‘This is the story of one curious branch of our family tree, an early form of Homo sapiens who, it was thought, lived right here in the Garden State.”
Yet to be more accurate, former New Jersey Historical Commission director Marc Mappen just should have said Trenton to start his article “Trenton Man” — found in his 1992 book Jerseyana.
The following tells why.
The time is the mid-1800s, and the concept of prehistoric men and women was generating scientific interest in both Europe and the United States.
That includes Charles Conrad Abbot, a Trenton-born physician turned archaeologist then living on a farm on the edge of the marshlands between Trenton and Bordentown.
The site happened to be on what was later called one of the largest Native American settlements on the East Coast and has yielded numerous archaeologically significant artifacts — now in the collections of the New Jersey State Museum, Princeton University, and Harvard University’s Peabody Museum.
Some of Abbott’s deep soil finds included “stone implements much cruder and more weathered than the graceful Indian arrowheads, spear points, and the other tools he was accustomed finding closer to the surface.”
Abbott began to connect the older implements with the age of the soil and what he knew about glaciers, soil ages, and the latest European prehistoric studies.
In order to test some theories he was developing, Abbott sent stone tool examples to the Society of Anthropology in Paris, where they were compared to European Stone Age implements.
The result was a conclusion that there was formerly some type of bridge that allowed the same race of primitive humans to inhabit both the Old World and the New.
That was followed by the question, “Who were these primitive people who hadn’t progressed enough to develop a bow and arrow and became extinct in Europe?”
Abbott furthermore theorized that invading natives pushed the ancient people from New Jersey into colder regions, where they became Eskimos.
As Mappen notes, “Abbott published his findings and theories in several books, notably his 1881 ‘Primitive Industry’ and attracted some strong support. His Trenton farm was visited by the most eminent geologists, paleontologists, and anthropologists of Europe and America, and the discovery of glacial humans in the Delaware Valley was discussed at international symposiums.”
Abbott was offered positions at Harvard and the University of Pennsylvania, where he became its archaeology curator. Meanwhile his stone implements were exhibited at the Peabody Museum, American Museum of Natural History, Smithsonian Museum, and others.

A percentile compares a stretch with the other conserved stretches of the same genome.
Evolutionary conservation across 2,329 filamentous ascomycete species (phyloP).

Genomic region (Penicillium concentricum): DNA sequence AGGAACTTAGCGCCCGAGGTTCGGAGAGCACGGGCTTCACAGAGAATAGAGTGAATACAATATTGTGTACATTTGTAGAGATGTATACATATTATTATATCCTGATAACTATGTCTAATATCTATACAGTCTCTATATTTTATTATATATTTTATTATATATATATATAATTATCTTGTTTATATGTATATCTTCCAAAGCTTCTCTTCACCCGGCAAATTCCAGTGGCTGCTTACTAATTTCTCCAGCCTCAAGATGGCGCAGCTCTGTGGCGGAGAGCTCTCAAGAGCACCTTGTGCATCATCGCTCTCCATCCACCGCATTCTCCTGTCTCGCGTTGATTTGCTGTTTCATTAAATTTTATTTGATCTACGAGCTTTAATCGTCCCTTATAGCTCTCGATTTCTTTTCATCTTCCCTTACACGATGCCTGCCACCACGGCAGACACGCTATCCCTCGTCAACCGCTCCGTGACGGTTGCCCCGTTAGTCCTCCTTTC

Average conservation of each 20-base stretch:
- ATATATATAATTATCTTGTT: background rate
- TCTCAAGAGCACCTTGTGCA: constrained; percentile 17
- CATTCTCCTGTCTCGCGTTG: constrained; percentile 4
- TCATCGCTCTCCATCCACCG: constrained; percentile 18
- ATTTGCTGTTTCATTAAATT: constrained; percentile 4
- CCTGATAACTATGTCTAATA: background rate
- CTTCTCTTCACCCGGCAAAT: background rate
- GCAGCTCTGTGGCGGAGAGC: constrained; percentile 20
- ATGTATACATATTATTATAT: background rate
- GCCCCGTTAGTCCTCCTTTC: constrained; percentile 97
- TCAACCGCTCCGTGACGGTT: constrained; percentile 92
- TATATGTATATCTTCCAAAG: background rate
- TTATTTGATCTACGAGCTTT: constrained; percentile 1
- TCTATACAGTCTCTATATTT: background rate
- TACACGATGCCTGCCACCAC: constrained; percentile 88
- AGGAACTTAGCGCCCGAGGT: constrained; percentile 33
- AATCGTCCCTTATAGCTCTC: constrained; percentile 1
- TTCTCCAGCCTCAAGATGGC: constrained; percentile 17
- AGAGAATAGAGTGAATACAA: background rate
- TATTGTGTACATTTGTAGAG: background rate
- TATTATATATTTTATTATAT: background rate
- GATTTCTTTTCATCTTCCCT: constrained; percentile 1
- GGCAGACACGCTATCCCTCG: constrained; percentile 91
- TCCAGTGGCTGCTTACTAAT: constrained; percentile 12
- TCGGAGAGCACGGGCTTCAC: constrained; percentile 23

At the same time, writes Mappen, “other investigators began to dig in the area, and some supporting evidence was found, such as the fossil of an extinct animal under the streets of Trenton.”
But there were also skeptics “mainly centered at the Smithsonian Institution, who thought that Abbott was completely wrong. These critics argued that humans had arrived in North America a mere two thousand years ago, long after the glaciers.” And Abbott was accused of sloppy archaeology.
Mappen continues as follows: “For years, this was one of the hottest debates in American archaeology and geology. By the time of Abbott’s death in 1919, however, the Smithsonian view had prevailed. In the mid-1930s excavations at (Abbott’s farm) by a young woman archaeologist form the New Jersey State Museum, Dr. Dorothy Cross, seemed to settle the issue once and for all.
“Dr. Cross confirmed that the earliest inhabitants of the farm site were Delaware Indians from the Middle Woodland period, which is now dated form 500 B.C. to A.D. 500. The Trenton gravel implements found by Abbott were, in fact, merely quarry blanks dating from that recent period.
“And so the matter rested. The story of Trenton Man was a faint embarrassment to the city of Trenton and to the supporters of Abbott. No doubt local wags made jokes to the effect that the only specimens of primitive human life to be found in the city were in state government.
“But wait — the story takes another turn. In 1926 archaeologists discovered a group of fossilized bison in New Mexico; spear points found together with these remains indicated that these bison had been killed by human hunters around 12,000 years ago. This date was subsequently confirmed by the discovery of similar spear points in other New World locations and pushed back still further by the carbon-14 dating of archaeological sites.
“Scientists now believe that Indians first arrived in North America over a land bridge from Siberia something like 15,000 to 25,000 thousand years ago while the glaciers were still there. These Indians spread over North and South America, and later separated into sub-groups such as the Delawares of New Jersey and the Eskimos of the Arctic.
“So there were humans in New Jersey just about when Abbott thought there were, even though they were not Eskimos and not a branch of European Paleolithic culture, and even though they had nothing to do with the tools he discovered.”
As the archaeology community eventually concluded, “Abbott was right, but for the wrong reasons.”